3-7 September 2018
Audimax | Kiel University
Europe/Berlin timezone

Hypoxia in mangroves: occurrence and impact on nursery fish habitats

4 Sep 2018, 17:00
Audimax-Hörsaal-A (Kiel University)


Kiel University

Oral 02 Ecosystem Impacts 02 Ecosystem Impacts


Alexia Dubuc (James Cook University/ TropWATER)


Mangroves naturally experience short-term dissolved oxygen (DO) fluctuations, making them susceptible to diel hypoxia. Hypoxia has adverse effects on aerobic organisms such as fish as it leads to physiological and behavioural altering community dynamics of marine animals.
DO is a fundamental parameter of water quality, but few studies have examined short-term changes of DO and the associated impacts on mangrove fish assemblages. This study examined diel DO fluctuations associated with tidal variations in mangroves in Australia and New Caledonia using high-frequency loggers. Meantime, underwater video cameras (UVCs) were deployed to link variations in fish assemblages to DO. Results highly suggested that DO could be one of the main factors influencing fish assemblages. However, as DO concurrently fluctuates with numerous factors (temperature, pH, depth, salinity), it was hazardous to confidently identify DO as a driver of fish assemblages without more investigations. Therefore, field results were used to conduct physiological experiments using respirometry to determine hypoxia thresholds of species exhibiting different mangrove utilisation patterns potentially influenced by DO. This understanding was then used to investigate how low DO influences fish assemblages and their mangrove utilisation.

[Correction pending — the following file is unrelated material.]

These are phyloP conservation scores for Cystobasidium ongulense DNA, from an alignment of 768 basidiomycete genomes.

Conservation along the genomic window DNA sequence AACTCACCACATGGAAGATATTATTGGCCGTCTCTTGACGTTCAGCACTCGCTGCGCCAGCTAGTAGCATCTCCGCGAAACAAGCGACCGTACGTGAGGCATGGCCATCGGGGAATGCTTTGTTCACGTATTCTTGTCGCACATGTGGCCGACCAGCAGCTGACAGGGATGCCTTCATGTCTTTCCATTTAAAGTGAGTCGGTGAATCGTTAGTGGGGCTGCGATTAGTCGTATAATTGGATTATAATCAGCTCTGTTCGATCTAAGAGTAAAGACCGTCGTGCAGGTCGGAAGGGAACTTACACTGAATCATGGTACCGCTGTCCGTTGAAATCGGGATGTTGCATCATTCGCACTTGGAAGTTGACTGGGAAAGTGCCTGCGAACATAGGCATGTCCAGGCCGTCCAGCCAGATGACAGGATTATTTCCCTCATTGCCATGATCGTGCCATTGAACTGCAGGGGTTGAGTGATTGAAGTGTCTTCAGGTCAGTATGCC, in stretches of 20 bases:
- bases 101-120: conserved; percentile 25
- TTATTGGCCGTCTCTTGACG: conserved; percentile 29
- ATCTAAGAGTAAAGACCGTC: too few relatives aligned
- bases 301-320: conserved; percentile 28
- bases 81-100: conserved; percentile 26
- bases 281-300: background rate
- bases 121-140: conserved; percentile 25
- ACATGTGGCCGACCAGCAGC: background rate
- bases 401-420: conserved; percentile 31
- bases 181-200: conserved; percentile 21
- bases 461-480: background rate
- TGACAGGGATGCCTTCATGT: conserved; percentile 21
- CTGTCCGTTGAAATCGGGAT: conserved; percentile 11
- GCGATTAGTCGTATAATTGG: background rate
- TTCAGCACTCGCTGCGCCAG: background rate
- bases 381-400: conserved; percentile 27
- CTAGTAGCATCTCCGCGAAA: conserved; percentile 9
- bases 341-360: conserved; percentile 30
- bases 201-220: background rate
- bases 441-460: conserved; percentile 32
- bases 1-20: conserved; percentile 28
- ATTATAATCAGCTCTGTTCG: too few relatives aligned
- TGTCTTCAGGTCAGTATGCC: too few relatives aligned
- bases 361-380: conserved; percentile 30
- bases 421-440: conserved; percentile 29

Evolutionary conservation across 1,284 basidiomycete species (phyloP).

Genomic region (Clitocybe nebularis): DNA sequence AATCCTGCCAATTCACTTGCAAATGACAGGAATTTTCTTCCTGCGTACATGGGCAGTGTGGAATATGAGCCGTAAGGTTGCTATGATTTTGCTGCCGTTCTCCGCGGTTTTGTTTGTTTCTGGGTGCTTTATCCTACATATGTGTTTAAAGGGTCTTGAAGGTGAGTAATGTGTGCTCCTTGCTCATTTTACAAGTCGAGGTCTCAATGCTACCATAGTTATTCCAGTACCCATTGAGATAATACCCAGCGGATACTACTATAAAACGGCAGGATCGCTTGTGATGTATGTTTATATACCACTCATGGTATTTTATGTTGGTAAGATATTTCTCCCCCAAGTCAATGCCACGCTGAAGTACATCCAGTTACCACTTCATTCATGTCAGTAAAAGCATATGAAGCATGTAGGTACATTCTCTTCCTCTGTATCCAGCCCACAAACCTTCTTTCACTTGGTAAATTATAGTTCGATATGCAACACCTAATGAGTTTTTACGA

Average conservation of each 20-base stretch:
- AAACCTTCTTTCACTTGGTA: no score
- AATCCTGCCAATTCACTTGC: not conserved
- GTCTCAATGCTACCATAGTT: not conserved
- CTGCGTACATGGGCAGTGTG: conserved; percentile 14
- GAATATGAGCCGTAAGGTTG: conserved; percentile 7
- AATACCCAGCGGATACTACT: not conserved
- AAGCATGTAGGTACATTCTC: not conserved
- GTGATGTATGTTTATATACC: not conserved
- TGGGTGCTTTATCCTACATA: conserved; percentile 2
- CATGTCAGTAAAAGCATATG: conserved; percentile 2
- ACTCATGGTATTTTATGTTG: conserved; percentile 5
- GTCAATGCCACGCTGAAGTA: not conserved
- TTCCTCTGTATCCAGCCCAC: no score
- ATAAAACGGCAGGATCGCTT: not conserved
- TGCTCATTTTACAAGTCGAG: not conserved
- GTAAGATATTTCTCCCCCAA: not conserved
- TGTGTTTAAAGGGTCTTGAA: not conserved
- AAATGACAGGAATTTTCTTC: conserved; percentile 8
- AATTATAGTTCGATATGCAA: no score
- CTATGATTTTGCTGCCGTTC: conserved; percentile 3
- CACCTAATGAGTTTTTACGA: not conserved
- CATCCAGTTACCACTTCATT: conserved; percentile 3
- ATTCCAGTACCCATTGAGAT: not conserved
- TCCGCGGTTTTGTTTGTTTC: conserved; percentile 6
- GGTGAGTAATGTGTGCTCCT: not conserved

Hypoxia (≤50% saturation) was commonly reported in mangroves of New Caledonia and Australia, especially during ebbing night tide, neap tide, and low tide. Severely hypoxic events (<10% saturation) were occasionally observed in these relatively undisturbed systems. Continuous monitoring of fish assemblages using UVCs provided invaluable information on how fish use mangroves, and allowed us to determine how DO influences fish present in mangrove forests. Indeed, some species would be systematically observed once DO reached unharmful levels (between 70 and 80% saturation), while other species were constantly observed even if DO was low. Physiological experiments corroborated these results, supporting our hypothesis that DO plays a crucial role in determining the value of mangroves for fish. These results demonstrated that in some mangrove systems, DO naturally reaches levels that can lead to physiological stress for fish, potentially making these habitats temporally unsuitable.
Mangroves are often used to dump nutrient-rich effluents from anthropogenic activities. These effluents contribute to eutrophication which alters the natural DO cycle and exacerbate the occurrence and severity of potentially natural diel hypoxic events. In a rapidly changing world, these nursery habitats are threatened as aquatic organisms utilising them are already coping with extreme environmental conditions that if further degraded may disadvantage species or even exclude some, leading to potential loss of high value nursery grounds.

Email Address alexia.dubuc1@my.jcu.edu.au
Are you a SFB 754 / Future Ocean member? No
Affiliation James Cook University/ TropWATER
Position PhD Candidate

Primary author

Alexia Dubuc (James Cook University/ TropWATER)


Prof. Marcus Sheaves (James Cook University/ TropWATER) Nathan Waltham (James Cook University/ TropWATER) Ronald Baker (James Cook University/ TropWATER) Cyril Marchand (IRD)

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